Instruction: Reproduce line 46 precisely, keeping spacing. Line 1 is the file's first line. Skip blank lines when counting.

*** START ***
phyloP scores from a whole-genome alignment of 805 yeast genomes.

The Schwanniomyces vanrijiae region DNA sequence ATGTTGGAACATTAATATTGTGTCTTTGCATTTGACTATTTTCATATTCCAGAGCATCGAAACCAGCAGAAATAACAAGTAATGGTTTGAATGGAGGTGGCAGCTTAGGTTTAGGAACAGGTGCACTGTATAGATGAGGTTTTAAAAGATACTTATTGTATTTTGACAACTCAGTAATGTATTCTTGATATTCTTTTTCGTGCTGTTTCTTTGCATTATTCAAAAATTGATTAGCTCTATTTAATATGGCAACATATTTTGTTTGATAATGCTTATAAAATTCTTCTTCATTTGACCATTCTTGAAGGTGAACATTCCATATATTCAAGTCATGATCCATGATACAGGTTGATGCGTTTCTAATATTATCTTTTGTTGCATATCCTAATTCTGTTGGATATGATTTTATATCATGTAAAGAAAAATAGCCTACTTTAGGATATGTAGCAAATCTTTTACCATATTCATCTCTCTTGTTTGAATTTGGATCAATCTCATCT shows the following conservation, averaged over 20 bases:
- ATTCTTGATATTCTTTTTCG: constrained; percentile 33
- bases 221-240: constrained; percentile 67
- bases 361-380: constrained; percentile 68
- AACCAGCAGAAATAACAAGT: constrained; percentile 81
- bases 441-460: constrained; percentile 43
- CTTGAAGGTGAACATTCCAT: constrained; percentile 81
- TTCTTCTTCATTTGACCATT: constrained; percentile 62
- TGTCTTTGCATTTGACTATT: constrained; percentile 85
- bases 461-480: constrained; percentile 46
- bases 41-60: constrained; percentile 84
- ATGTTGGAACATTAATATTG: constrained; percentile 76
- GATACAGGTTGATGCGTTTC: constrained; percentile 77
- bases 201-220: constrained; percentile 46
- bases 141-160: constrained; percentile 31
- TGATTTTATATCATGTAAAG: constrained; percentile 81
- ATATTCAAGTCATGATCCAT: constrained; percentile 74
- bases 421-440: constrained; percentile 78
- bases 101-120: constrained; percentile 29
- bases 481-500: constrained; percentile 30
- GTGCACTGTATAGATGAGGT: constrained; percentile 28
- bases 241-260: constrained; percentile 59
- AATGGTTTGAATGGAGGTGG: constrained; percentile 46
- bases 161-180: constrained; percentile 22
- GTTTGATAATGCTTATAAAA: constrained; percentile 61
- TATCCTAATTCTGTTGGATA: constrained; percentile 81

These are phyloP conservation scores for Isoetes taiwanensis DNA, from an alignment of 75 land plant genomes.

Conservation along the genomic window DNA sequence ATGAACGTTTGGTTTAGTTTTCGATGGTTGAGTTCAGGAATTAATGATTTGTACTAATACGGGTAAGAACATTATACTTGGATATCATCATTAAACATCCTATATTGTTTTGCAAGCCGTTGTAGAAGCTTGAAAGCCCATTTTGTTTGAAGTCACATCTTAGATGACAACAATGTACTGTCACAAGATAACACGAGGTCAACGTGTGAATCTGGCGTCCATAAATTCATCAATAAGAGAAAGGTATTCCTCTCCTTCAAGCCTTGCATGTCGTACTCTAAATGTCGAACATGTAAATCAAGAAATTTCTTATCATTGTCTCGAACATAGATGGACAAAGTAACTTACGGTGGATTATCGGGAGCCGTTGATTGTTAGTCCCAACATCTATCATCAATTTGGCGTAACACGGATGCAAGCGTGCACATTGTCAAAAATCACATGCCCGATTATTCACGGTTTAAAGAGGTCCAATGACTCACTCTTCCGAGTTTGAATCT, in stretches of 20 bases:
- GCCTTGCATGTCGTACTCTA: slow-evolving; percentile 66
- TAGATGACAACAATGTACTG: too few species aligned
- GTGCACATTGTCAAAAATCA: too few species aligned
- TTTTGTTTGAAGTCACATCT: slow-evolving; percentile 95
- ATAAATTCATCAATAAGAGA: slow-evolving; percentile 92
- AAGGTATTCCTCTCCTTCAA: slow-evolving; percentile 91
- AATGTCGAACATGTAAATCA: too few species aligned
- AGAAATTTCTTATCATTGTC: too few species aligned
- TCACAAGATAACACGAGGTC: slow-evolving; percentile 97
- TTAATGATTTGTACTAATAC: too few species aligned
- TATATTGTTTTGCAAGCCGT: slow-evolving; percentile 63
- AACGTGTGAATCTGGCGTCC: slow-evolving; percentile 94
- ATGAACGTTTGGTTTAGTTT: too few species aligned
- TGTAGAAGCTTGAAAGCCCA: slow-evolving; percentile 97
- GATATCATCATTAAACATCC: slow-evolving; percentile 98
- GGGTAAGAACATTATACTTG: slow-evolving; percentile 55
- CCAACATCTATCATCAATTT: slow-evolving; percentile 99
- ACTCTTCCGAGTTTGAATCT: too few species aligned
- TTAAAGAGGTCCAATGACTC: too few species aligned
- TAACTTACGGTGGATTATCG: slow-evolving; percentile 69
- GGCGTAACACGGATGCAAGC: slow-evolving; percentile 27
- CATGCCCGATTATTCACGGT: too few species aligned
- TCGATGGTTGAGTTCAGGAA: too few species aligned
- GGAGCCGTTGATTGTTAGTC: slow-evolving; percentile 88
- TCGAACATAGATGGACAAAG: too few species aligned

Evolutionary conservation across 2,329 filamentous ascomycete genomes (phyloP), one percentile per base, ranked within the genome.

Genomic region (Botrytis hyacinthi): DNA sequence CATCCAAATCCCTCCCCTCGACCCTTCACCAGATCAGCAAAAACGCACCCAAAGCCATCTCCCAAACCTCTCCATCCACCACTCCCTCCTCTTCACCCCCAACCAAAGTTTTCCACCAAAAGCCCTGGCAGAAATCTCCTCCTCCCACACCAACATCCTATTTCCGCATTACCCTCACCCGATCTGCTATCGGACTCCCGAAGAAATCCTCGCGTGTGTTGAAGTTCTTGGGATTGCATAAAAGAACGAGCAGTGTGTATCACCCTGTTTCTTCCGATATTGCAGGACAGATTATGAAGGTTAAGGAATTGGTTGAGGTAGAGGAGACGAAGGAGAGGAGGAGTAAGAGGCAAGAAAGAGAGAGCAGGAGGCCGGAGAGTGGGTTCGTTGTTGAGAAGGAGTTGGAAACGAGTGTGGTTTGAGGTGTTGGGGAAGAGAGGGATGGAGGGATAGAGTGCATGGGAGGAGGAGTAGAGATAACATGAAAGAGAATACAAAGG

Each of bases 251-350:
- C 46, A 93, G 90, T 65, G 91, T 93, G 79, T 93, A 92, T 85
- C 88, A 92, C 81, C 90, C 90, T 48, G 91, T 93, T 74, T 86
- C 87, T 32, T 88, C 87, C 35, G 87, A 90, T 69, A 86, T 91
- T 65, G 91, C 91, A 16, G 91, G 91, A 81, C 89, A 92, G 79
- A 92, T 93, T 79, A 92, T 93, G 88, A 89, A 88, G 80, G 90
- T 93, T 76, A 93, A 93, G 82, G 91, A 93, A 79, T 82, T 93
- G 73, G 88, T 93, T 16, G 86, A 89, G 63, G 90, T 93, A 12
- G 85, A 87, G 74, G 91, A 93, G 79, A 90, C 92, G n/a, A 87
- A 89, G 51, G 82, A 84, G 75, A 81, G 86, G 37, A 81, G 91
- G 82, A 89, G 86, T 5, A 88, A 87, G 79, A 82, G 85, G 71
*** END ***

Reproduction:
- CCAACATCTATCATCAATTT: slow-evolving; percentile 99